The decline of pollinators, especially bees, has serious consequences for agriculture and human health. Scientists estimate that 4.7% of the world’s total production of fruits, 3.2% of vegetables and 4.7% of nuts is now lost due to insufficient pollination. But there is hope. Researchers at the University of Tampere in Finland have developed a robot that can act as an artificial pollinator.
Inspired by dandelion seeds, the team took advantage of technological advances in sensory-responsive polymers used in small, wirelessly controlled soft-bodied robots that can walk, swim, jump or even hover. The result was a polymer assembly robot that uses wind and light to fly – a world first, according to the researchers.
The robot resembles a dandelion seed and has several biomimetic properties. Its porous structure and light weight (1.2mg) allow it to float in the air guided by the wind. Notably, the robot can also manually adjust to the wind direction and force by changing its shape. And thanks to a stable, separated vortex ring generation, it is suitable for wind-assisted travel over long distances.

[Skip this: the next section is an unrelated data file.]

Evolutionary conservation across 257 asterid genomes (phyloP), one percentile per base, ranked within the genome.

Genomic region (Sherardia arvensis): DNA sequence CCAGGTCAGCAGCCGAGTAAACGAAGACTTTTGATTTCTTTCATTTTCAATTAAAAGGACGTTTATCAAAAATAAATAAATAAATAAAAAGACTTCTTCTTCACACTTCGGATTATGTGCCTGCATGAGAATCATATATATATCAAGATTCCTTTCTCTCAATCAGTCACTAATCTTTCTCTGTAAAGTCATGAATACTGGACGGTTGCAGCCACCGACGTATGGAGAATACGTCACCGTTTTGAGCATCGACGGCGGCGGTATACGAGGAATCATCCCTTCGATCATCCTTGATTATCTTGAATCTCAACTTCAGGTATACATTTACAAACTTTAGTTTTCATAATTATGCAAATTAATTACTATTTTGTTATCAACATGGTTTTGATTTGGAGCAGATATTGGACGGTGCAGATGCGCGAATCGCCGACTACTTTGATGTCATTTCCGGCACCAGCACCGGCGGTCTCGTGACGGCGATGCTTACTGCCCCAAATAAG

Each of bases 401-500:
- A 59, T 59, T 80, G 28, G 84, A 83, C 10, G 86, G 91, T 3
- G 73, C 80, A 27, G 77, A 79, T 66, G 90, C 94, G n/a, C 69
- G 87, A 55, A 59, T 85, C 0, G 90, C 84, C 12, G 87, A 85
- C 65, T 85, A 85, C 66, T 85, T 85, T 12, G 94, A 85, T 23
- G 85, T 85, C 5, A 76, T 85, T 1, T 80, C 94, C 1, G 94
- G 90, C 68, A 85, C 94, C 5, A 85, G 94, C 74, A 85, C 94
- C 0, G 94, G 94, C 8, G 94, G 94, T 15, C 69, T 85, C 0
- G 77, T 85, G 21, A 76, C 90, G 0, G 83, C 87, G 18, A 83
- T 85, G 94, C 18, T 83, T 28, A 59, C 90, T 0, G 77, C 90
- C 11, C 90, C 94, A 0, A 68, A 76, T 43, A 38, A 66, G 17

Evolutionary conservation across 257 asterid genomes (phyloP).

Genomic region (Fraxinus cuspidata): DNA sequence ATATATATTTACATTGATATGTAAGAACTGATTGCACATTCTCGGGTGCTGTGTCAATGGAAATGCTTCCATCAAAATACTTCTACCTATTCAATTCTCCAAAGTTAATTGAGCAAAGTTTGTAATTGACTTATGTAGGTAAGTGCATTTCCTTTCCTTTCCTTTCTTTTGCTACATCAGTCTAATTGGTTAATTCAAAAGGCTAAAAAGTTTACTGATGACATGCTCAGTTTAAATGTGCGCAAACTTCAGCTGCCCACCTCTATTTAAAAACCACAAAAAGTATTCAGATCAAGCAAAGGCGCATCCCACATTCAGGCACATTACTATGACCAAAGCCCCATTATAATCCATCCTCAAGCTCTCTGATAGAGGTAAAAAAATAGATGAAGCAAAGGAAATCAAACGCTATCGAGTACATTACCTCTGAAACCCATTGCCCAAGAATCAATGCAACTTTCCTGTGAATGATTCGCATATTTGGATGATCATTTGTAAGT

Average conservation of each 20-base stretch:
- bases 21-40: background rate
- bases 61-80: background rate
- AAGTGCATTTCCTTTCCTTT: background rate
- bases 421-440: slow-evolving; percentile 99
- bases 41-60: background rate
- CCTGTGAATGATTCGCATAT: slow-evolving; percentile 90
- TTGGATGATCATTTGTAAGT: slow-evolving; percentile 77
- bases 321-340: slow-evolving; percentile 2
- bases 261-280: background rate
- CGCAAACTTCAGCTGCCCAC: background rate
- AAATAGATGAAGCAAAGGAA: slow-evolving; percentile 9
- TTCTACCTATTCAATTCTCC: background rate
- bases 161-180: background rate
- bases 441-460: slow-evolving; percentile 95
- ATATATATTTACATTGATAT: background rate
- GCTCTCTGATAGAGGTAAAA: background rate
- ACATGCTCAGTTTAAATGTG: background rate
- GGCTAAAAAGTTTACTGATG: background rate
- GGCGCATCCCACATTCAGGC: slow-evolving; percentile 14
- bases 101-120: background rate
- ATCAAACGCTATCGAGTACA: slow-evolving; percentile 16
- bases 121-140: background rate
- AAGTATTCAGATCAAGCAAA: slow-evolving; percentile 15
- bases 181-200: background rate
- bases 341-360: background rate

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“[It] can be powered and controlled by a light source, such as a laser beam or LED,” says Hao Zeng, the leader of the research group, said. Essentially, light can be used to control the takeoff, landing, and shape of the structure.
According to Zeng, the proof-of-concept experiments show significant potential for “realistic applications” suitable for agricultural pollination. In the future, these artificial dandelion seeds — dispersed freely by natural winds and directed by light — could transport pollen to designated areas that require plant pollination.
With this goal in mind, the team plans to improve the material sensitivity that will allow the robot to operate in sunlight, and is looking to scale up the structure so that it can be equipped with microelectronic devices, including GPS, sensors and biochemical compounds . .
Nevertheless, the technology requires further research and collaboration with materials scientists and microrobotics experts to address two key challenges: the precise control of the landing site and reusing the device to make it biodegradable.
You can read the full study here.